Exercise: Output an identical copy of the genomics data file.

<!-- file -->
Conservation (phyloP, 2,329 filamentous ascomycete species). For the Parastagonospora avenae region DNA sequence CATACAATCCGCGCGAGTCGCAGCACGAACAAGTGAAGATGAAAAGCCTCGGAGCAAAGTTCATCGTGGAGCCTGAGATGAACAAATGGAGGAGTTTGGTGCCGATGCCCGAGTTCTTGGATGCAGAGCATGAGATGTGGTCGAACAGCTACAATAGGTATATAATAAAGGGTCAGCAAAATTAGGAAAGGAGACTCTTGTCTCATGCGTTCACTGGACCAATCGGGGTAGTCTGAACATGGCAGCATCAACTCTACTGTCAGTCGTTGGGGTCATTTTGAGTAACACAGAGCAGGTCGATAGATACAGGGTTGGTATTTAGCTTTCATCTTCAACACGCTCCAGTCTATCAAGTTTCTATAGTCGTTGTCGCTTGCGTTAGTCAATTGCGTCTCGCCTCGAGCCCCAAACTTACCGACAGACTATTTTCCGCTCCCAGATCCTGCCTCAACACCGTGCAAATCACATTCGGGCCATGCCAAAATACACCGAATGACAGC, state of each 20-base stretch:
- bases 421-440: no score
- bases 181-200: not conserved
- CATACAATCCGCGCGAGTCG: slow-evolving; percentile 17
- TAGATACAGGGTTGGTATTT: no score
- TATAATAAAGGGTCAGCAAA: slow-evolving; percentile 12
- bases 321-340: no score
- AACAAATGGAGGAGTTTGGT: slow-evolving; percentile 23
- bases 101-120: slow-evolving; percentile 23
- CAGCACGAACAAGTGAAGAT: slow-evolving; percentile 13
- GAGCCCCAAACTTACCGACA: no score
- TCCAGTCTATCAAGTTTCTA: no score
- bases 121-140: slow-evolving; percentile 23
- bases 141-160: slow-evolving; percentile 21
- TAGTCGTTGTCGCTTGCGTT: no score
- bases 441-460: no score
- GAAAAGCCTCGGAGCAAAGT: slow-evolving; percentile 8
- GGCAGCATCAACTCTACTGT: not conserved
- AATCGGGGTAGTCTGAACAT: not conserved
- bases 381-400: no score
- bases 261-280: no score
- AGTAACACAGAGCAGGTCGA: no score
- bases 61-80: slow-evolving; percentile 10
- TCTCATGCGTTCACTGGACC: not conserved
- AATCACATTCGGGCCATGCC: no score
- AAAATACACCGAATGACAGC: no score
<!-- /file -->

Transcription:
Conservation (phyloP, 2,329 filamentous ascomycete species). For the Parastagonospora avenae region DNA sequence CATACAATCCGCGCGAGTCGCAGCACGAACAAGTGAAGATGAAAAGCCTCGGAGCAAAGTTCATCGTGGAGCCTGAGATGAACAAATGGAGGAGTTTGGTGCCGATGCCCGAGTTCTTGGATGCAGAGCATGAGATGTGGTCGAACAGCTACAATAGGTATATAATAAAGGGTCAGCAAAATTAGGAAAGGAGACTCTTGTCTCATGCGTTCACTGGACCAATCGGGGTAGTCTGAACATGGCAGCATCAACTCTACTGTCAGTCGTTGGGGTCATTTTGAGTAACACAGAGCAGGTCGATAGATACAGGGTTGGTATTTAGCTTTCATCTTCAACACGCTCCAGTCTATCAAGTTTCTATAGTCGTTGTCGCTTGCGTTAGTCAATTGCGTCTCGCCTCGAGCCCCAAACTTACCGACAGACTATTTTCCGCTCCCAGATCCTGCCTCAACACCGTGCAAATCACATTCGGGCCATGCCAAAATACACCGAATGACAGC, state of each 20-base stretch:
- bases 421-440: no score
- bases 181-200: not conserved
- CATACAATCCGCGCGAGTCG: slow-evolving; percentile 17
- TAGATACAGGGTTGGTATTT: no score
- TATAATAAAGGGTCAGCAAA: slow-evolving; percentile 12
- bases 321-340: no score
- AACAAATGGAGGAGTTTGGT: slow-evolving; percentile 23
- bases 101-120: slow-evolving; percentile 23
- CAGCACGAACAAGTGAAGAT: slow-evolving; percentile 13
- GAGCCCCAAACTTACCGACA: no score
- TCCAGTCTATCAAGTTTCTA: no score
- bases 121-140: slow-evolving; percentile 23
- bases 141-160: slow-evolving; percentile 21
- TAGTCGTTGTCGCTTGCGTT: no score
- bases 441-460: no score
- GAAAAGCCTCGGAGCAAAGT: slow-evolving; percentile 8
- GGCAGCATCAACTCTACTGT: not conserved
- AATCGGGGTAGTCTGAACAT: not conserved
- bases 381-400: no score
- bases 261-280: no score
- AGTAACACAGAGCAGGTCGA: no score
- bases 61-80: slow-evolving; percentile 10
- TCTCATGCGTTCACTGGACC: not conserved
- AATCACATTCGGGCCATGCC: no score
- AAAATACACCGAATGACAGC: no score